Note that both roundwound and flatwound strings can have gauges from light to heavy and can be designed for any scale length. These winding designs are found on electric guitars, acoustic guitar and bass guitars alike.
But, what about the sound? Is there a noticeable difference in tone between roundwound strings and flatwound strings?
Roundwound Strings Vs. Flatwound Strings
Now that we understand the design differences between flatwound and roundwound strings, let's consider how they behave on a guitar (or other stringed instruments). More specifically, we'll consider the differences in tone, string noise, price, longevity, and playability.
Let's begin this section's discussion with a table showing the key differences between roundwound and flatwound guitar strings:
|Roundwound Strings||Flatwound Strings|
|Price||Lower price||Higher price|
|Longevity||Less durable||More durable|
|Playability (friction)||More friction||Less friction|
|Playability (pressure)||Requires less pressure||Required more pressure|
|Tension||Lower tension||Higher tension|
Apart from differences in appearance and feel, there are also differences in tone.
When the string vibrates, the surrounding air molecules turn into vibrational motion. The sound waves will fill the soundbox, which will vibrate at the same frequency as the string and help amplify the sound.
The surface of a string is important in this process. A ridged surface will create spaces where the air molecules effectively get “stuck”. Thus, the propensity to create more disruption or high-order harmonics in the overall sound.
Flatwound strings, with smoother surfaces, deliver a cleaner sound, though it dies out quicker as the frequency travels with less retention. However, this is not necessarily a defect, as the longer sustain can produce a muddier sound when overlapped with other notes in low frequencies.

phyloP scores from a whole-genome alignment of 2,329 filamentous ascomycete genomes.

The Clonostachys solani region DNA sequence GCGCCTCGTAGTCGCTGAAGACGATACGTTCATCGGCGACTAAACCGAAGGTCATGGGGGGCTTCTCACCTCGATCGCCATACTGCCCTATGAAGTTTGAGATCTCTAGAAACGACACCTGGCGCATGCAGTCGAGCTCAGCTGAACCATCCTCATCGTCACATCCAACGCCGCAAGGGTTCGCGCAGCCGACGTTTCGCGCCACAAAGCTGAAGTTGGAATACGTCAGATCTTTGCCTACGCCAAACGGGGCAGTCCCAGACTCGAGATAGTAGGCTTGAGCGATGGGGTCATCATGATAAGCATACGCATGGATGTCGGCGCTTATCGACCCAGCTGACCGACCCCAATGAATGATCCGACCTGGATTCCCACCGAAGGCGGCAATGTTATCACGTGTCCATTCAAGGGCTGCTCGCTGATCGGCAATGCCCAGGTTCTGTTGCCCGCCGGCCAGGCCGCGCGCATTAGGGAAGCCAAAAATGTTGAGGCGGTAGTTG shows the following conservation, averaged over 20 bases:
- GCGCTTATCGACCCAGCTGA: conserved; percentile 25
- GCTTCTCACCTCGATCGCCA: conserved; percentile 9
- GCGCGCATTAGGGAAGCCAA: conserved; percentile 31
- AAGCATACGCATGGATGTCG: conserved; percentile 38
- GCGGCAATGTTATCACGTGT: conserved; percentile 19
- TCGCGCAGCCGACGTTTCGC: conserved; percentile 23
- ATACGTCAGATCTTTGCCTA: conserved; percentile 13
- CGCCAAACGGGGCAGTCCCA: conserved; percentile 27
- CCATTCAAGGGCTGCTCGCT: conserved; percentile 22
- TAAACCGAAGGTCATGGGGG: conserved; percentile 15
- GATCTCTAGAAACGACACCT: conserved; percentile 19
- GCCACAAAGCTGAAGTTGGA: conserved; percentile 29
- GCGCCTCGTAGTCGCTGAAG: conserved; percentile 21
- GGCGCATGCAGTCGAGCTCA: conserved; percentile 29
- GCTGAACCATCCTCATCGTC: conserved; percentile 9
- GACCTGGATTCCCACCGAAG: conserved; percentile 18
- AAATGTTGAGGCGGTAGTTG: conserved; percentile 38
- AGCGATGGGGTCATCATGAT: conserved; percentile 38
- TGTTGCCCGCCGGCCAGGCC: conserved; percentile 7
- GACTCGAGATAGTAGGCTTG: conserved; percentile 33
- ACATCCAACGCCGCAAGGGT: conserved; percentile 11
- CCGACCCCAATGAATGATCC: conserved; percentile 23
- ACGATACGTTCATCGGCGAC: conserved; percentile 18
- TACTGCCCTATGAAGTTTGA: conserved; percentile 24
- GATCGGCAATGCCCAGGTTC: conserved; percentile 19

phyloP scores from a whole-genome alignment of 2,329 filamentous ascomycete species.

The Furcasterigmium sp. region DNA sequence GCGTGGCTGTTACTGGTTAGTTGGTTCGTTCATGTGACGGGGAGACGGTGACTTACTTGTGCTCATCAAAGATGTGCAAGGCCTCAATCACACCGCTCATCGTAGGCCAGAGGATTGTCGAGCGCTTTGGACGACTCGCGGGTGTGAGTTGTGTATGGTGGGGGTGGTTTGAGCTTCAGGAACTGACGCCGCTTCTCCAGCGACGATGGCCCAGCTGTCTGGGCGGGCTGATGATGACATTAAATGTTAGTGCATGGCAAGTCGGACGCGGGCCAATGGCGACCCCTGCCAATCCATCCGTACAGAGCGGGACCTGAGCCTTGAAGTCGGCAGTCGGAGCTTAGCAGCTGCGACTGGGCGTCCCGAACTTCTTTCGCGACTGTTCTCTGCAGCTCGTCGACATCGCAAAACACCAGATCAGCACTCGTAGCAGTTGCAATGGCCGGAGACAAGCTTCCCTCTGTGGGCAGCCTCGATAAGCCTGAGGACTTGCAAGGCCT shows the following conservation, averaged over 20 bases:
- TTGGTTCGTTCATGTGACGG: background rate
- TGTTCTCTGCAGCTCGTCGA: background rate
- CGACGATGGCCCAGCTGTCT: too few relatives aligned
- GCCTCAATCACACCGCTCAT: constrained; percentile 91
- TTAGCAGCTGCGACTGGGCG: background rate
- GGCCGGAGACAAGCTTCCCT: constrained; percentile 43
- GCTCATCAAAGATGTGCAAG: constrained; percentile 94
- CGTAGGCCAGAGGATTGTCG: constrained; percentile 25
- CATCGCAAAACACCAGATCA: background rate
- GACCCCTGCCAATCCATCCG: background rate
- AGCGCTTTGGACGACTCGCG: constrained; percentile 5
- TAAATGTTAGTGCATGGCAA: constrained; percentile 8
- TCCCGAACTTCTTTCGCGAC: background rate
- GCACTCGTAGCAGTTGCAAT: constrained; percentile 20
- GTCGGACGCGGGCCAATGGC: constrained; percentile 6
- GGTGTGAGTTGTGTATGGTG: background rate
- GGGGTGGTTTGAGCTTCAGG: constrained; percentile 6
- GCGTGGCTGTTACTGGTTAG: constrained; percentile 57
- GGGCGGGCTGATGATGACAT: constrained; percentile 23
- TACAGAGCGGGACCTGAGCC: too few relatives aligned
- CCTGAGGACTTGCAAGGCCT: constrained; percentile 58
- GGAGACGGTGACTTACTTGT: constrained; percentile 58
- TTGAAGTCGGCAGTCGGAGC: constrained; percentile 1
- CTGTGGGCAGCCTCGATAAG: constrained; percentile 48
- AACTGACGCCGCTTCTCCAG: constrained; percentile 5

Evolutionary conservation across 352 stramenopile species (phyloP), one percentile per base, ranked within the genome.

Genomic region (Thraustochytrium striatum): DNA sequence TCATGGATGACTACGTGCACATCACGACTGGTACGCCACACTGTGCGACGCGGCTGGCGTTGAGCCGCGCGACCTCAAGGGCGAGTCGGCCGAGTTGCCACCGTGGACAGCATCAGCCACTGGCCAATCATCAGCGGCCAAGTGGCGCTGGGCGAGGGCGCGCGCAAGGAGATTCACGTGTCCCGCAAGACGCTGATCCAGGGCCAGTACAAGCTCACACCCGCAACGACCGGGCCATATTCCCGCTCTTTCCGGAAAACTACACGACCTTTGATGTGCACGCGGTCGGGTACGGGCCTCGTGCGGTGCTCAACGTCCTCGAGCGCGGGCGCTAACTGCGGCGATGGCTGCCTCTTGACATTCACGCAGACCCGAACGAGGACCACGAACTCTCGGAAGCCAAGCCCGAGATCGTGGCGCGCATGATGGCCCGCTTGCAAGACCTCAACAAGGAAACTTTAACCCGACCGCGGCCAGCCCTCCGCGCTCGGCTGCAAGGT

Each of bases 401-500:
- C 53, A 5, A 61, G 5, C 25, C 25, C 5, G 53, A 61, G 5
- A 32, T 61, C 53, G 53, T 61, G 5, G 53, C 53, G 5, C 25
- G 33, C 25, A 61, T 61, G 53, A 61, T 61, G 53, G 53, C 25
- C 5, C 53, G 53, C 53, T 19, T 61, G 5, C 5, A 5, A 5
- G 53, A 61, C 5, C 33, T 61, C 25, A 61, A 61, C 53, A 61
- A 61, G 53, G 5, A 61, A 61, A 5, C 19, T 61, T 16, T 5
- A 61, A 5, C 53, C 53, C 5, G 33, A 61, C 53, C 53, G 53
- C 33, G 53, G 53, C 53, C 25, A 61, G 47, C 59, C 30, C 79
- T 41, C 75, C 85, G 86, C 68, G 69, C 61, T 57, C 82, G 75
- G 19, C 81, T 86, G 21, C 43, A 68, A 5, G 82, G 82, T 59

String noise was mentioned earlier but is worth repeating. The rugged surface of roundwound strings produces much more finger “squeaking” than flatwound strings. This can be a hindrance during studio work since the person in charge of mixing and mastering has to either work with or around these squeaks.
Too much string noise may ruin an otherwise perfect performance. Dealing with this noise in the mix (whether with editing or EQ) takes time and may compromise the integrity of the sound.
However, finger noise can also work as a form of musical expression if done tastefully.
Price And Longevity
Flatwound strings are scarcer and harder to produce than roundwound strings. This also means they tend to cost more than their roundwound counterparts.
Nonetheless, they are also much more durable than roundwound strings since the latter is more prone to accumulating dirt, grime, sweat, and other corrosive agents in the gaps.
The friction caused by roundwound strings may hurt the fingers more due to their abrasiveness. This is expressly relevant when playing bass guitar, as the strings have a much higher gauge and more pronounced grooves.
Conversely, flatwound strings are far easier on the fingers, but they might feel slippery as a result. Furthermore, they hold more tension, meaning that the fingers need to apply more pressure to the strings over the fretboard to produce a specific tone, especially as we arrive at the first frets just below the nut.
So roundwound strings may have more friction, but flatwound strings require more pressure from the player.